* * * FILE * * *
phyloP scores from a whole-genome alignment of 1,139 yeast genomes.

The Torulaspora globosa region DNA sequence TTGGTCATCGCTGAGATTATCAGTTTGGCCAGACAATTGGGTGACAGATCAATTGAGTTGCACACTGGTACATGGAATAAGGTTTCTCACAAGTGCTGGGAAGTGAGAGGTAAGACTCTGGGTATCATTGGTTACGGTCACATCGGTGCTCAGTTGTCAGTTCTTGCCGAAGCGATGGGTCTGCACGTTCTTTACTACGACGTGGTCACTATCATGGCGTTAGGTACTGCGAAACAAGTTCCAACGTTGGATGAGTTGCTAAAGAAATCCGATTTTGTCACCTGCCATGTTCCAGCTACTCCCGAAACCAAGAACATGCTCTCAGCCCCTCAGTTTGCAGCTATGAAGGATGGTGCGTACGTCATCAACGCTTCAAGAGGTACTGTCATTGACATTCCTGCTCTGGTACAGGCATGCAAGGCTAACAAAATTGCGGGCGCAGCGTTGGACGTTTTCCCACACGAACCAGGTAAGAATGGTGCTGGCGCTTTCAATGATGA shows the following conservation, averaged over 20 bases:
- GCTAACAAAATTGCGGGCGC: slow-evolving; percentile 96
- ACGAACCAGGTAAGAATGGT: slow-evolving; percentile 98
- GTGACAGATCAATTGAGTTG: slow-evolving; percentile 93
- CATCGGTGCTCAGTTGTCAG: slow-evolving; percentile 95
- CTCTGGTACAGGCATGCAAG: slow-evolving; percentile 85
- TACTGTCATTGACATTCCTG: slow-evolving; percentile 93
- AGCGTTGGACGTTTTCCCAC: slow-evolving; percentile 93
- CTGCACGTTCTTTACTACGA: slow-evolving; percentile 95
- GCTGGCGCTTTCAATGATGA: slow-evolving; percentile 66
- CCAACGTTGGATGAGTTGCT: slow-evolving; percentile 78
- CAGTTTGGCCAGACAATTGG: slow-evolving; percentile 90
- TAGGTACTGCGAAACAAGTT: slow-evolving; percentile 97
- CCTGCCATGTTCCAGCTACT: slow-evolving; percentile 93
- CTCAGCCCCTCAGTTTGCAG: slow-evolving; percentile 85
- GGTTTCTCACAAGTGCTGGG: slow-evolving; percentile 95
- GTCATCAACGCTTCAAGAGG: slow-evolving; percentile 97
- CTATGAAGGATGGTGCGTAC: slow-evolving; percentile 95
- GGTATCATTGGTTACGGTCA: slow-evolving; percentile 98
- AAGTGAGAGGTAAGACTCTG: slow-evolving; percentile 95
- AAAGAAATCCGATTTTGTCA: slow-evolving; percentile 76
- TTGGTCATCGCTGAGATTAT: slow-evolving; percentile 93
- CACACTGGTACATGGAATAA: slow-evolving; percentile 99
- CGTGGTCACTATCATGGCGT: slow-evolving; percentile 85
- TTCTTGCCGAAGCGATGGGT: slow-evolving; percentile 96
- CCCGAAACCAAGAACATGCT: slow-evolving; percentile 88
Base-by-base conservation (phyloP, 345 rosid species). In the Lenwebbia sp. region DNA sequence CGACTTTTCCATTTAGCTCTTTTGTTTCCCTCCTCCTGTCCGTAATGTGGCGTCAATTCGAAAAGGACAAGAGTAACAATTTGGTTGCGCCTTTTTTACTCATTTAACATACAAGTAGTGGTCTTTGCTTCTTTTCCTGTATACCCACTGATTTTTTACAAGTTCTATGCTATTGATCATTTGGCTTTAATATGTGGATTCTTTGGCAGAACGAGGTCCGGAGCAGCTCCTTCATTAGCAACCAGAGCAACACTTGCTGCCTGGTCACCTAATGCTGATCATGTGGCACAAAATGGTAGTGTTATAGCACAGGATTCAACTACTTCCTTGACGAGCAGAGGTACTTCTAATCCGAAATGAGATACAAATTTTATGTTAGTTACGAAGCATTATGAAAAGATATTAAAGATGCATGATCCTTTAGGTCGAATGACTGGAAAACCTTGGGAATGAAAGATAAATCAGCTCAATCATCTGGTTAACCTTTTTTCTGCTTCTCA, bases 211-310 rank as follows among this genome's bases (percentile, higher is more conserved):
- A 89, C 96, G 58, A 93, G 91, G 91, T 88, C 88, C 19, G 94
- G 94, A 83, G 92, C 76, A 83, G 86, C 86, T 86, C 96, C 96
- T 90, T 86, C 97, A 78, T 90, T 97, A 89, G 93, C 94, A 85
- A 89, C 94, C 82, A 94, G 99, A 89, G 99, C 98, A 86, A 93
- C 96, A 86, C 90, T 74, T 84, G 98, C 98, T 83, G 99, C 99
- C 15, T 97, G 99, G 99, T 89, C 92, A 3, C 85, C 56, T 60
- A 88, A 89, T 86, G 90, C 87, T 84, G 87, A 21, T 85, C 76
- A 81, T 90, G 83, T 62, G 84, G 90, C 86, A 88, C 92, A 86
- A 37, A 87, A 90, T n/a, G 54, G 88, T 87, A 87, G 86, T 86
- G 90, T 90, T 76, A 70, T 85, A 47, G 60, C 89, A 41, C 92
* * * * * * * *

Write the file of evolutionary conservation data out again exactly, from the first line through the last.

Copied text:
phyloP scores from a whole-genome alignment of 1,139 yeast genomes.

The Torulaspora globosa region DNA sequence TTGGTCATCGCTGAGATTATCAGTTTGGCCAGACAATTGGGTGACAGATCAATTGAGTTGCACACTGGTACATGGAATAAGGTTTCTCACAAGTGCTGGGAAGTGAGAGGTAAGACTCTGGGTATCATTGGTTACGGTCACATCGGTGCTCAGTTGTCAGTTCTTGCCGAAGCGATGGGTCTGCACGTTCTTTACTACGACGTGGTCACTATCATGGCGTTAGGTACTGCGAAACAAGTTCCAACGTTGGATGAGTTGCTAAAGAAATCCGATTTTGTCACCTGCCATGTTCCAGCTACTCCCGAAACCAAGAACATGCTCTCAGCCCCTCAGTTTGCAGCTATGAAGGATGGTGCGTACGTCATCAACGCTTCAAGAGGTACTGTCATTGACATTCCTGCTCTGGTACAGGCATGCAAGGCTAACAAAATTGCGGGCGCAGCGTTGGACGTTTTCCCACACGAACCAGGTAAGAATGGTGCTGGCGCTTTCAATGATGA shows the following conservation, averaged over 20 bases:
- GCTAACAAAATTGCGGGCGC: slow-evolving; percentile 96
- ACGAACCAGGTAAGAATGGT: slow-evolving; percentile 98
- GTGACAGATCAATTGAGTTG: slow-evolving; percentile 93
- CATCGGTGCTCAGTTGTCAG: slow-evolving; percentile 95
- CTCTGGTACAGGCATGCAAG: slow-evolving; percentile 85
- TACTGTCATTGACATTCCTG: slow-evolving; percentile 93
- AGCGTTGGACGTTTTCCCAC: slow-evolving; percentile 93
- CTGCACGTTCTTTACTACGA: slow-evolving; percentile 95
- GCTGGCGCTTTCAATGATGA: slow-evolving; percentile 66
- CCAACGTTGGATGAGTTGCT: slow-evolving; percentile 78
- CAGTTTGGCCAGACAATTGG: slow-evolving; percentile 90
- TAGGTACTGCGAAACAAGTT: slow-evolving; percentile 97
- CCTGCCATGTTCCAGCTACT: slow-evolving; percentile 93
- CTCAGCCCCTCAGTTTGCAG: slow-evolving; percentile 85
- GGTTTCTCACAAGTGCTGGG: slow-evolving; percentile 95
- GTCATCAACGCTTCAAGAGG: slow-evolving; percentile 97
- CTATGAAGGATGGTGCGTAC: slow-evolving; percentile 95
- GGTATCATTGGTTACGGTCA: slow-evolving; percentile 98
- AAGTGAGAGGTAAGACTCTG: slow-evolving; percentile 95
- AAAGAAATCCGATTTTGTCA: slow-evolving; percentile 76
- TTGGTCATCGCTGAGATTAT: slow-evolving; percentile 93
- CACACTGGTACATGGAATAA: slow-evolving; percentile 99
- CGTGGTCACTATCATGGCGT: slow-evolving; percentile 85
- TTCTTGCCGAAGCGATGGGT: slow-evolving; percentile 96
- CCCGAAACCAAGAACATGCT: slow-evolving; percentile 88
Base-by-base conservation (phyloP, 345 rosid species). In the Lenwebbia sp. region DNA sequence CGACTTTTCCATTTAGCTCTTTTGTTTCCCTCCTCCTGTCCGTAATGTGGCGTCAATTCGAAAAGGACAAGAGTAACAATTTGGTTGCGCCTTTTTTACTCATTTAACATACAAGTAGTGGTCTTTGCTTCTTTTCCTGTATACCCACTGATTTTTTACAAGTTCTATGCTATTGATCATTTGGCTTTAATATGTGGATTCTTTGGCAGAACGAGGTCCGGAGCAGCTCCTTCATTAGCAACCAGAGCAACACTTGCTGCCTGGTCACCTAATGCTGATCATGTGGCACAAAATGGTAGTGTTATAGCACAGGATTCAACTACTTCCTTGACGAGCAGAGGTACTTCTAATCCGAAATGAGATACAAATTTTATGTTAGTTACGAAGCATTATGAAAAGATATTAAAGATGCATGATCCTTTAGGTCGAATGACTGGAAAACCTTGGGAATGAAAGATAAATCAGCTCAATCATCTGGTTAACCTTTTTTCTGCTTCTCA, bases 211-310 rank as follows among this genome's bases (percentile, higher is more conserved):
- A 89, C 96, G 58, A 93, G 91, G 91, T 88, C 88, C 19, G 94
- G 94, A 83, G 92, C 76, A 83, G 86, C 86, T 86, C 96, C 96
- T 90, T 86, C 97, A 78, T 90, T 97, A 89, G 93, C 94, A 85
- A 89, C 94, C 82, A 94, G 99, A 89, G 99, C 98, A 86, A 93
- C 96, A 86, C 90, T 74, T 84, G 98, C 98, T 83, G 99, C 99
- C 15, T 97, G 99, G 99, T 89, C 92, A 3, C 85, C 56, T 60
- A 88, A 89, T 86, G 90, C 87, T 84, G 87, A 21, T 85, C 76
- A 81, T 90, G 83, T 62, G 84, G 90, C 86, A 88, C 92, A 86
- A 37, A 87, A 90, T n/a, G 54, G 88, T 87, A 87, G 86, T 86
- G 90, T 90, T 76, A 70, T 85, A 47, G 60, C 89, A 41, C 92